Government-owned bookies The Tote says it is taking more than 5 per cent MORE from punters — most of it coming from controversial touch-screen roulette machines.
But Tote bosses refused to reveal just how much it made from the £500 jackpot machines — which have been linked to problem gambling — ahead of the expected sell-off of its 540 betting shops to the private sector.
A spokesman said: “With the current climate we are in it’s something we don’t have to do, and we’ve decided not to.”
In a report presented yesterday to British MPs, The Tote did say gross profit had increased 3.1 per cent to £164 million, although admitted less of it was coming from horse-racing bets and more from machines.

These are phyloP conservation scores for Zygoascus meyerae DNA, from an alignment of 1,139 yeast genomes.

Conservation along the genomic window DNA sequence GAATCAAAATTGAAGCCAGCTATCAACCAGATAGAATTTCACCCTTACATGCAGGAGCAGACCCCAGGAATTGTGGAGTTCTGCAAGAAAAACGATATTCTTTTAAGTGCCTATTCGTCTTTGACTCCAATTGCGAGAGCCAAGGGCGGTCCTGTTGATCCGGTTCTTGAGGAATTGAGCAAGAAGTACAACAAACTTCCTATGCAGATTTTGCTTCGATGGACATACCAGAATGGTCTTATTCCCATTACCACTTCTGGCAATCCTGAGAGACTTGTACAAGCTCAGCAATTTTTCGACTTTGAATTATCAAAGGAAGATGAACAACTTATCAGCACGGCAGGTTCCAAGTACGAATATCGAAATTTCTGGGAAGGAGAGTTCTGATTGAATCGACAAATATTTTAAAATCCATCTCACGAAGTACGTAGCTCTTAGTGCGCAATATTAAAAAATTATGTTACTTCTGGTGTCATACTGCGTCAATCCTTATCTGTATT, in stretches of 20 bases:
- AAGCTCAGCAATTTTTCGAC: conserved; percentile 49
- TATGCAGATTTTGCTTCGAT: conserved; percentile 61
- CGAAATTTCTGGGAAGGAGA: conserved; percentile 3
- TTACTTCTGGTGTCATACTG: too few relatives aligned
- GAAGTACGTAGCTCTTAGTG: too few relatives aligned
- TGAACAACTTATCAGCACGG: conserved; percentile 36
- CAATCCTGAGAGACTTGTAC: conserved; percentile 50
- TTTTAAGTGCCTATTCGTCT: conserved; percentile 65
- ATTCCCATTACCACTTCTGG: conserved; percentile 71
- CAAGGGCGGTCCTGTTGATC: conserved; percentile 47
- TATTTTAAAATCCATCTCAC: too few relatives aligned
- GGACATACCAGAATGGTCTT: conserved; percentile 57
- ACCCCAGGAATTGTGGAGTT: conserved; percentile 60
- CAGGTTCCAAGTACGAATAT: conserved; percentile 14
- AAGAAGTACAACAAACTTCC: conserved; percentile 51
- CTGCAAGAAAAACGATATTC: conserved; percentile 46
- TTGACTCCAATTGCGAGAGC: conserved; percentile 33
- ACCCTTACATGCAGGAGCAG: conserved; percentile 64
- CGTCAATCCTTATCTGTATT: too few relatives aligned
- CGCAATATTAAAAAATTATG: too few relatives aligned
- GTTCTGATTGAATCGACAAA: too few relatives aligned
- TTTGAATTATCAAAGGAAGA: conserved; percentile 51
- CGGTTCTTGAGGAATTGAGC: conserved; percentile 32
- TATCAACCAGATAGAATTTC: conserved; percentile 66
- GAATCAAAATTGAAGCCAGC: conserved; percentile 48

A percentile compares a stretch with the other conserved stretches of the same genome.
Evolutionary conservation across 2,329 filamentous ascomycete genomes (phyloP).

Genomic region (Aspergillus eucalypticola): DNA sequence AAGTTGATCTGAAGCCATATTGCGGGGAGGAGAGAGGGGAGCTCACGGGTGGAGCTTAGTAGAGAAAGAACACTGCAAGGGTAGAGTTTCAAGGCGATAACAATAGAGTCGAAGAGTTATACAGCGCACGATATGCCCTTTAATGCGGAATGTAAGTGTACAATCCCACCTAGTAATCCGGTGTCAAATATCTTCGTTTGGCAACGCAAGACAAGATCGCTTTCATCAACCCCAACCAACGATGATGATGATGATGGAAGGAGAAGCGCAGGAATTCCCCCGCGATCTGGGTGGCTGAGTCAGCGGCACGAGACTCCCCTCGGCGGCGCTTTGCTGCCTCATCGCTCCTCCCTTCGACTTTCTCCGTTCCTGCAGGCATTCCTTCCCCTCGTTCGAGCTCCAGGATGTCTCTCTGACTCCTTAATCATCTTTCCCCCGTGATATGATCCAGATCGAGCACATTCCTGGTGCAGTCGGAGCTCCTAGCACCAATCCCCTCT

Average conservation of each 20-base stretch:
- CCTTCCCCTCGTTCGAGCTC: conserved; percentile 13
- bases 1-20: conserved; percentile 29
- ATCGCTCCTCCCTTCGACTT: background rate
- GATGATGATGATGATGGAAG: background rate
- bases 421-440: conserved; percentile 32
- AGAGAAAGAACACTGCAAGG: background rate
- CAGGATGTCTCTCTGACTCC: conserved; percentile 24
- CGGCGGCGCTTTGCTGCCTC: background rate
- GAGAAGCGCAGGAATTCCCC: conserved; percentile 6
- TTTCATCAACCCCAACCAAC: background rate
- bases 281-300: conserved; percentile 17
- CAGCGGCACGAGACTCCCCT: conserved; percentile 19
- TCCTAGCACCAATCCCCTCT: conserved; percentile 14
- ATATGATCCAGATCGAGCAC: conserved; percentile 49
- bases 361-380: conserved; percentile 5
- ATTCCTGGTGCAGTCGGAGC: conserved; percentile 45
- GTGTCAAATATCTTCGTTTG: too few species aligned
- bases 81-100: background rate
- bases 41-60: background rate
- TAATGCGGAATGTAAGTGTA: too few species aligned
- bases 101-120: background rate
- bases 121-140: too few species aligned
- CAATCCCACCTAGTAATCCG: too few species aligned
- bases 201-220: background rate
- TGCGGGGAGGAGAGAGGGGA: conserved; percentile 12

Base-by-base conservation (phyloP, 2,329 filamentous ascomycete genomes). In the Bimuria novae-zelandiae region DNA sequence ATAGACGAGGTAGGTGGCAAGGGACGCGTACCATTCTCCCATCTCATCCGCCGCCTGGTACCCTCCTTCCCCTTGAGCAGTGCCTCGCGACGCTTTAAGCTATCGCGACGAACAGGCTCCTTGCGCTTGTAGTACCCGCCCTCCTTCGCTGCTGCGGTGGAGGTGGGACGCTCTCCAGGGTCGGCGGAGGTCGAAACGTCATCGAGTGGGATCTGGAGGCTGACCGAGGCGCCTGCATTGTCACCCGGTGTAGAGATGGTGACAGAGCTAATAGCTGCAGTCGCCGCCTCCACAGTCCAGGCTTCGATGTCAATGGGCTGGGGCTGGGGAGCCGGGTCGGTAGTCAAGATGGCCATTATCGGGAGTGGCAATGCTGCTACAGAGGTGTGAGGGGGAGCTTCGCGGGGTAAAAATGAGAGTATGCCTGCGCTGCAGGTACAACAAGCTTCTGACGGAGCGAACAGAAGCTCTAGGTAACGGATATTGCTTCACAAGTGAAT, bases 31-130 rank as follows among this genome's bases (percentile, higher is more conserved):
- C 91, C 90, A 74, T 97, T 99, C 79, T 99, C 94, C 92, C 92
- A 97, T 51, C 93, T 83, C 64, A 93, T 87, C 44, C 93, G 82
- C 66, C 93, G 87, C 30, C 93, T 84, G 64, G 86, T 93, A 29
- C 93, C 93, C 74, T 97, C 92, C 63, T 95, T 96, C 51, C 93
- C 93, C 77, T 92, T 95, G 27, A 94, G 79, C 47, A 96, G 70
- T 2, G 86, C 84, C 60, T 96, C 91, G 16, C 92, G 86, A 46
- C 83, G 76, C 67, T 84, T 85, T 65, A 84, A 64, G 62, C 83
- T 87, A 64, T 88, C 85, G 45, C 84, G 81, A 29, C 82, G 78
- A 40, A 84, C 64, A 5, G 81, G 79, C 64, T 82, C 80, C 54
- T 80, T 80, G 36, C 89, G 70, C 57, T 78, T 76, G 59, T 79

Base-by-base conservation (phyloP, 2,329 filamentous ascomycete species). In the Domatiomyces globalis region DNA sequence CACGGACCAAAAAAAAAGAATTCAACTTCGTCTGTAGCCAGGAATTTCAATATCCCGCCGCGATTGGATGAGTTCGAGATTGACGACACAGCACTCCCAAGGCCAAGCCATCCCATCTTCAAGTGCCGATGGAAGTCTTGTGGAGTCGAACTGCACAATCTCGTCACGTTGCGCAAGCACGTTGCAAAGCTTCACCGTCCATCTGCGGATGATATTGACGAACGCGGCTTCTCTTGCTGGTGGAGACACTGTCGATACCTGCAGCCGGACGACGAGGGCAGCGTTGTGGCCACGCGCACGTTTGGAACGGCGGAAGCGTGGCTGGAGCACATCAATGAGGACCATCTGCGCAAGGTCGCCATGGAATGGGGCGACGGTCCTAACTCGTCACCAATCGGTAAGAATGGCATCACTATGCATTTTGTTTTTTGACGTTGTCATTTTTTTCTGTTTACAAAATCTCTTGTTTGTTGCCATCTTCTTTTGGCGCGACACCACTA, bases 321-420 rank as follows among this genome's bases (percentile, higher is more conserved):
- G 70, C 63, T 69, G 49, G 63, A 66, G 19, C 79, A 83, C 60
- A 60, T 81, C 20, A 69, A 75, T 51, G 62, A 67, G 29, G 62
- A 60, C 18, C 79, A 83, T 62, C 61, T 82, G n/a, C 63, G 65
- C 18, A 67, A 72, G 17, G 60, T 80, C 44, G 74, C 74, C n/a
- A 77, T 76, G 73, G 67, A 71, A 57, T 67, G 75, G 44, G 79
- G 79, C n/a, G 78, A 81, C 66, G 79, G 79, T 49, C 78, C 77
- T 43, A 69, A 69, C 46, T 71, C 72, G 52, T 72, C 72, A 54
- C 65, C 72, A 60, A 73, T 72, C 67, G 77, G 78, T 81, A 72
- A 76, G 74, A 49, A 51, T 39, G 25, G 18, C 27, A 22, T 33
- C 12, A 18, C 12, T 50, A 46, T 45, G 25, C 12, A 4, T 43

Government ownership of the machines is particularly sensitive as ministers recently ordered the Gambling Commission to probe the effects of high-stakes slots.
A commission survey last year found ONE IN NINE people playing on betting shop roulette machines was a problem gambler.
Potential bidders for a privatised Tote say they cannot put a value on the business before the machines get the green light.